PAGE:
Influence of Ibuprofen on Bone Healing After Colles' Fracture: A Randomized Controlled Clinical Trial

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  • Marius Aliuskevicius, Aalborg Hospital
  • ,
  • Svend Erik Østgaard
  • Ellen Margrethe Hauge
  • Peter Vestergaard, Aalborg University Hospital, Aalborg Hospital
  • ,
  • Sten Rasmussen, Department of Orthopedic Surgery, Aalborg Hospital, Aalborg University Hospital

Non-steroidal anti-inflammatory drugs (NSAIDs) may delay bone healing. [Therefore, it is important to establish whether NSAID preparations delay bone healing and what correlations, if any, exist between different bone studies—DEXA—scanning, bone markers, roentgenology controls, and histological examination of newly formed bone]. The purpose of this prospective controlled study was to investigate whether ibuprofen affects bone mineral density, turnover biomarkers, and histomorphometric characteristics of the callus after a Colles' fracture. This study was a single-center, triple-blinded, randomized clinical trial. Ninety-five patients (80 females) with displaced Colles' fracture, median age 65 (range 40–85) years were included in the study and operated on by external fixation from June 2012 through to June 2015. Eighty-nine patients received interventional medicine and 83 completed the 1-year follow-up. The 7-day ibuprofen group received 600 mg of ibuprofen three times a day (N = 29), the 3-day ibuprofen group received ibuprofen for 3 days (N = 30) and a placebo for the following 4 days, and finally, the placebo group received a placebo for 7 days (N = 30). The primary outcome was the difference in bone mineral density between the ultra-distal region of the injured and non-injured radius at 3 months after surgery. The histomorphometric outcomes included the assessment of callus tissue volume and surface fractions at 6 weeks postoperatively. The biomarkers Osteocalcin and CrossLaps were measured at baseline, 1 week, 2 weeks, 6 weeks, 3 months, and 1 year. We included the results of the dropped-out patients in the intention to treat analysis. There was no difference between treatment groups in bone mineral density, histomorphometric estimations, and changes in bone biomarkers. These findings may offer an indication of ibuprofen as a bone-safe analgesic treatment in an acute fracture-phase.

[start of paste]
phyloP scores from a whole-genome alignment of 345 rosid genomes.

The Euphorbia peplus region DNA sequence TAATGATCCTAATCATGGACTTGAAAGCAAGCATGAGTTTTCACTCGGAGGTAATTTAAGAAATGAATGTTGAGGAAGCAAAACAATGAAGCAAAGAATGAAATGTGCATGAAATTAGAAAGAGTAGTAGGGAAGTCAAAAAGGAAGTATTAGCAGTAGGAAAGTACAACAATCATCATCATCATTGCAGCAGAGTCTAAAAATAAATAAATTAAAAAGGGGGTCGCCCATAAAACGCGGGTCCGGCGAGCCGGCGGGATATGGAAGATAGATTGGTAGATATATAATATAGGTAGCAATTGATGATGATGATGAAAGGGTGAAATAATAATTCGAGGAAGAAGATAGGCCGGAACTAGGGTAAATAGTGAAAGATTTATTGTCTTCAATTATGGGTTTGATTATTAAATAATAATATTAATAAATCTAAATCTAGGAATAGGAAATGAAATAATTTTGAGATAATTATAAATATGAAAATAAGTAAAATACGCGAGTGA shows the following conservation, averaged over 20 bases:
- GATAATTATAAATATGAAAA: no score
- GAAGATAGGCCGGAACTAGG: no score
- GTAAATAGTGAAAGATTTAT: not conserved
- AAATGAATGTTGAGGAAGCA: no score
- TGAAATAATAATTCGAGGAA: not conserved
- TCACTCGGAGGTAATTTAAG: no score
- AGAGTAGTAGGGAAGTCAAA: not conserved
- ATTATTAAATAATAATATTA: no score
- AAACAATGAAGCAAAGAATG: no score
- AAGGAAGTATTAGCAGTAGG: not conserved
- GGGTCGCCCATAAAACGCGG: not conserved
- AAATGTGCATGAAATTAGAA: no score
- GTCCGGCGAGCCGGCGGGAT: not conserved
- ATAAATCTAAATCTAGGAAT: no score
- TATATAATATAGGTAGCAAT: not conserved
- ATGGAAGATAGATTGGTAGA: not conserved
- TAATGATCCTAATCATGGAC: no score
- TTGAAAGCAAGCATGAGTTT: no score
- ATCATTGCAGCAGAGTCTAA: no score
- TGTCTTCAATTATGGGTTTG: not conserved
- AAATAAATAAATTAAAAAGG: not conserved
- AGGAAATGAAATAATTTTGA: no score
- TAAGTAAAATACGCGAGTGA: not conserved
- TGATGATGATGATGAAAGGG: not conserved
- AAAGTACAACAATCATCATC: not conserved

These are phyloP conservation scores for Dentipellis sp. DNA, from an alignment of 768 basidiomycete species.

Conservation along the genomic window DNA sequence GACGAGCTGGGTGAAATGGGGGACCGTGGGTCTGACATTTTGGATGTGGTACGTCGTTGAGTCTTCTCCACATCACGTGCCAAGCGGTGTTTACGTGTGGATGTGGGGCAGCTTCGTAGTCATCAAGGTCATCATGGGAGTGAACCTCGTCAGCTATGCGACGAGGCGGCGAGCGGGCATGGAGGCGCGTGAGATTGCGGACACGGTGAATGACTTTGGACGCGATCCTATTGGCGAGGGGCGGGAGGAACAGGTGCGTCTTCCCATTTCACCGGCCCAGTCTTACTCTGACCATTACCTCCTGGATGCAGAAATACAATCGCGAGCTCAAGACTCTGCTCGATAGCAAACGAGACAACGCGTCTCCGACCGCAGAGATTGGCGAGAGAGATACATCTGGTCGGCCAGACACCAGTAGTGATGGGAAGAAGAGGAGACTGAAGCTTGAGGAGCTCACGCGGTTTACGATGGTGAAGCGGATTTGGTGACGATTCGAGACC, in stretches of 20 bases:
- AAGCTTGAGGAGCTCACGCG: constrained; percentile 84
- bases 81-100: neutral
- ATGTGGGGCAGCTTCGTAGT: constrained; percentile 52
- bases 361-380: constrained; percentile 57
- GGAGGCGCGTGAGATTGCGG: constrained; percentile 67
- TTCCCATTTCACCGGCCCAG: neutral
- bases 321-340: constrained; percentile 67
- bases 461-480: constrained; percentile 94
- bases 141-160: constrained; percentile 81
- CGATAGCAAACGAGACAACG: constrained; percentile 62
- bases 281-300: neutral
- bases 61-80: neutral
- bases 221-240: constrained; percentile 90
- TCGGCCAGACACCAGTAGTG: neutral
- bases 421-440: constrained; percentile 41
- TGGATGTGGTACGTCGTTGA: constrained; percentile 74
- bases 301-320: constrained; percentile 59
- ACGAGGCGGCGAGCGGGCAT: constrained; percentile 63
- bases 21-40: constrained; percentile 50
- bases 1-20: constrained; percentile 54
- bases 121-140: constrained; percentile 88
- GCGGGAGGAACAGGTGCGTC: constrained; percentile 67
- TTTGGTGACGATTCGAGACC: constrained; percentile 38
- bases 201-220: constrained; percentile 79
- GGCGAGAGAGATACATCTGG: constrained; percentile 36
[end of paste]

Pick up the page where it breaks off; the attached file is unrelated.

Original languageEnglish
JournalJournal of Orthopaedic Research
Pages (from-to)545-554
Number of pages10
Publication statusPublished - 2020

    Research areas

  • bone biomarkers, callus histomorphometry, DXA scanning, fracture, ibuprofen

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